Lead­ers ar­gue over new ‘cen­tre ground’


Sunday Sun - - Comment&analysis -

PEO­PLE have lost faith in free mar­kets, ac­cord­ing to Labour leader Jeremy Cor­byn.

They’ve had enough of a sys­tem which helps the rich get even richer but does noth­ing for the rest of us.

And that’s why peo­ple want gov­ern­ment to step in and play a more ac­tive role in shap­ing so­ci­ety.

In fact, the idea that gov­ern­ment should in­ter­vene, which has been un­fash­ion­able for so long, is now the new cen­tre ground.

This was the ar­gu­ment in Mr Cor­byn’s speech to the Labour con­fer­ence last week. But it wasn’t new.

Be­cause Con­ser­va­tive leader Theresa May said some­thing sim­i­lar in her speech to the Tory con­fer­ence in 2016.

Mr Cor­byn told his con­fer­ence that Bri­tain has an econ­omy “de­liv­er­ing prof­its for a few, and debt for the many”. He warned: “Our econ­omy no longer de­liv­ers se­cure hous­ing, se­cure well­paid jobs or ris­ing liv­ing stan­dards.”

Theresa May last year said peo­ple be­lieve “that the world works well for a priv­i­leged few, but not for them”.

She added: “Our econ­omy should work for ev­ery­one, but if your pay has stag­nated for sev­eral years in a row and fixed items of spend­ing keep go­ing up, it doesn’t feel like it’s work­ing for you.”

Mr Cor­byn said the an­swer was for gov­ern­ment to do more.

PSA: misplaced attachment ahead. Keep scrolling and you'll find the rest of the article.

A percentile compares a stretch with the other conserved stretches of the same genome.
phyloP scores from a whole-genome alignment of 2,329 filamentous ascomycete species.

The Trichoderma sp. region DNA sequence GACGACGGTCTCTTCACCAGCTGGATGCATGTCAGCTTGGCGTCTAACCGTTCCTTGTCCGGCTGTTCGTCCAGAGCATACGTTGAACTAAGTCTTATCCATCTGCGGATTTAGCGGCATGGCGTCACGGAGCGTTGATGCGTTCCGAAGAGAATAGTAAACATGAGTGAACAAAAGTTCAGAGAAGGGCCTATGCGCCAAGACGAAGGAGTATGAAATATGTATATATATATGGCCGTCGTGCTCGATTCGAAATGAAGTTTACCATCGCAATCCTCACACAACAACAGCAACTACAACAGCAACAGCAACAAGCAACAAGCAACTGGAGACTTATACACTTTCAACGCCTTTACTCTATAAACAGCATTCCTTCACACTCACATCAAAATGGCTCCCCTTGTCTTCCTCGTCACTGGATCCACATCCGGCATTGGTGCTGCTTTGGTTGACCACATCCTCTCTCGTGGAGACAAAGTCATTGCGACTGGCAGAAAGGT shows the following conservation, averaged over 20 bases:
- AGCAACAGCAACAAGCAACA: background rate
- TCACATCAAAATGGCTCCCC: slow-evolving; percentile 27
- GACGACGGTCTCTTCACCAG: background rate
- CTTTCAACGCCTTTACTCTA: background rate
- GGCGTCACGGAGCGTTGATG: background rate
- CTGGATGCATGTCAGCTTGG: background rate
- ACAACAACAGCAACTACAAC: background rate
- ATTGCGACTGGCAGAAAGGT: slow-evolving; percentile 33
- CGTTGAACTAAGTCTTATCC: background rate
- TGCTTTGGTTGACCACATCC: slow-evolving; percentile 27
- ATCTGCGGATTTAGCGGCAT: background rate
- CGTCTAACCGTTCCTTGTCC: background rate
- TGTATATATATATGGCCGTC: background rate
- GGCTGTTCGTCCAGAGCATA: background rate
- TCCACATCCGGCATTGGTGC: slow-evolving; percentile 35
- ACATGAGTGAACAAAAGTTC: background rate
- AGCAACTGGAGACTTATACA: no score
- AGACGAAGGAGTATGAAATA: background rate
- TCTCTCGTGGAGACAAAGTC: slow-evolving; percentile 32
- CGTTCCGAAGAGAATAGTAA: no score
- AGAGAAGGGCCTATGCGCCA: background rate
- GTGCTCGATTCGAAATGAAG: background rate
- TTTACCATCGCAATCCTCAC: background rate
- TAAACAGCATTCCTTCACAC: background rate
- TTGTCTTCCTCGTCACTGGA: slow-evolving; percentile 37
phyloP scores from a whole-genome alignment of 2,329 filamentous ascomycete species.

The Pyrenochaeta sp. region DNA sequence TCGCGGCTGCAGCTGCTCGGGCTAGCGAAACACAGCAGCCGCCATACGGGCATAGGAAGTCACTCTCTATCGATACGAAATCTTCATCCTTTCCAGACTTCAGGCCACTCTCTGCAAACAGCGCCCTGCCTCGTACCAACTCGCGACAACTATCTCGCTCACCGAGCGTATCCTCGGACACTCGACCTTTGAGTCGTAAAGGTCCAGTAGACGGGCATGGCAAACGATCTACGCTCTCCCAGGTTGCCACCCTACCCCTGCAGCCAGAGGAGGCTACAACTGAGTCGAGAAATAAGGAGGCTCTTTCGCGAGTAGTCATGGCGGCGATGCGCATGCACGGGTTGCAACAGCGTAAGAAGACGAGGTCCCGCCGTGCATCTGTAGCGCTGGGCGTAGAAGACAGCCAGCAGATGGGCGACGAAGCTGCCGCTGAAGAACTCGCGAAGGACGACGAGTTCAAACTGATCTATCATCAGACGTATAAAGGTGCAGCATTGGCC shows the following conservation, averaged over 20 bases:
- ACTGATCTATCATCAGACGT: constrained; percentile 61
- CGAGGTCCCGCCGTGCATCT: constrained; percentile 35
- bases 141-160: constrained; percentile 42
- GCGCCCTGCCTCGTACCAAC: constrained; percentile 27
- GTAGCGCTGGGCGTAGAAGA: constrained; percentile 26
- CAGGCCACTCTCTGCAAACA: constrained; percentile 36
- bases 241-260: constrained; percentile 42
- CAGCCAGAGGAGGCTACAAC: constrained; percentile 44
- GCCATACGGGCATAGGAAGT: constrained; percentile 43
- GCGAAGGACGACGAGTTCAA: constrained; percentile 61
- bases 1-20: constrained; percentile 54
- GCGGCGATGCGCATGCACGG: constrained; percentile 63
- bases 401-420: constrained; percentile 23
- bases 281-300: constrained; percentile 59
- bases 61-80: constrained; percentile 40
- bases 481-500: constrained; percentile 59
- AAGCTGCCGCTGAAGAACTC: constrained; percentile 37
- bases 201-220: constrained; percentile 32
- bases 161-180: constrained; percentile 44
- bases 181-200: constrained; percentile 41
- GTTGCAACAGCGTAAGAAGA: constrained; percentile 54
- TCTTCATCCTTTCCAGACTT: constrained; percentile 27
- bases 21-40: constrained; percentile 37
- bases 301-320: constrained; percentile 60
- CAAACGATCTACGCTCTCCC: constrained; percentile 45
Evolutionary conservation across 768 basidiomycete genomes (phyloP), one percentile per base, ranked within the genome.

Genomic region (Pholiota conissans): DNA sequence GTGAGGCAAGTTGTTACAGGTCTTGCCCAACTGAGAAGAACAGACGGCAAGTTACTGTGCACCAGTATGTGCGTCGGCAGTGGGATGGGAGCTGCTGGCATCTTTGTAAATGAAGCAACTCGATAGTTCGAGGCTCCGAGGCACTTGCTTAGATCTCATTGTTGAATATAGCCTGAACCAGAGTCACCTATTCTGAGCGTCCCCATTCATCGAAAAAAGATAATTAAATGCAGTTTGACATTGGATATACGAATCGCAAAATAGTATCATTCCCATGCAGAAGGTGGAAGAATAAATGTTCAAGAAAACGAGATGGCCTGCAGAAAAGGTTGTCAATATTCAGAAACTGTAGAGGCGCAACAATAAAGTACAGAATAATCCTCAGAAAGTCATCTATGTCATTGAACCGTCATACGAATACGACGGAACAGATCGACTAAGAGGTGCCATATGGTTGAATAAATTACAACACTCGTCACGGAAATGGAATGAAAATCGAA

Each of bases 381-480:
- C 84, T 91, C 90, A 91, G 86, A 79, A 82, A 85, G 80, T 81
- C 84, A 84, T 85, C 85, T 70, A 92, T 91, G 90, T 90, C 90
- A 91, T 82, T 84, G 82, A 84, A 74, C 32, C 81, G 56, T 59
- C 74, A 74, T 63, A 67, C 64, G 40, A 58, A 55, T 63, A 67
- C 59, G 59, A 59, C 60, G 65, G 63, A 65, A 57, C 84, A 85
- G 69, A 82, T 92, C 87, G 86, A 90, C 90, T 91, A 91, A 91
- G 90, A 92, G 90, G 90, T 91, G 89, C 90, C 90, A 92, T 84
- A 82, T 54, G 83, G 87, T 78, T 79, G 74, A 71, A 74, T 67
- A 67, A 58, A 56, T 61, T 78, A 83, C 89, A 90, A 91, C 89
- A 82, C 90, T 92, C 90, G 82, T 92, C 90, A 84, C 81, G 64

He told his con­fer­ence: “Now is the time that gov­ern­ment took a more ac­tive role in re­struc­tur­ing our econ­omy.”

And he called for “a new and dy­namic role for the pub­lic sec­tor, par­tic­u­larly where the pri­vate sec­tor has ev­i­dently failed.”

Theresa May had the same idea.

She promised “a plan that will mean gov­ern­ment step­ping up. Right­ing wrongs. Chal­leng­ing vested in­ter­ests”. And she told her au­di­ence: “We should em­ploy the power of gov­ern­ment for the good of the peo­ple.”

Mr Cor­byn claimed that his ideas were now the “cen­tre ground”.

He said: “A new con­sen­sus is emerg­ing from the great eco­nomic crash and the years of aus­ter­ity.”

Mrs May said it was time “to em­brace a new cen­tre ground in which gov­ern­ment steps up – and not back – to act on be­half of us all.”

The poli­cies may be dif­fer­ent, but the two lead­ers share a be­lief that vot­ers won’t put up with grow­ing in­equal­ity, and ex­pect gov­ern­ment to do some­thing about it.

They may be right. The next ques­tion, then, is who has a plan to turn their words into ac­tion?

So far, the an­swer ap­pears to be Mr Cor­byn. Theresa May’s task when the Tories hold their an­nual con­fer­ence in Manch­ester this week is to con­vince us oth­er­wise.

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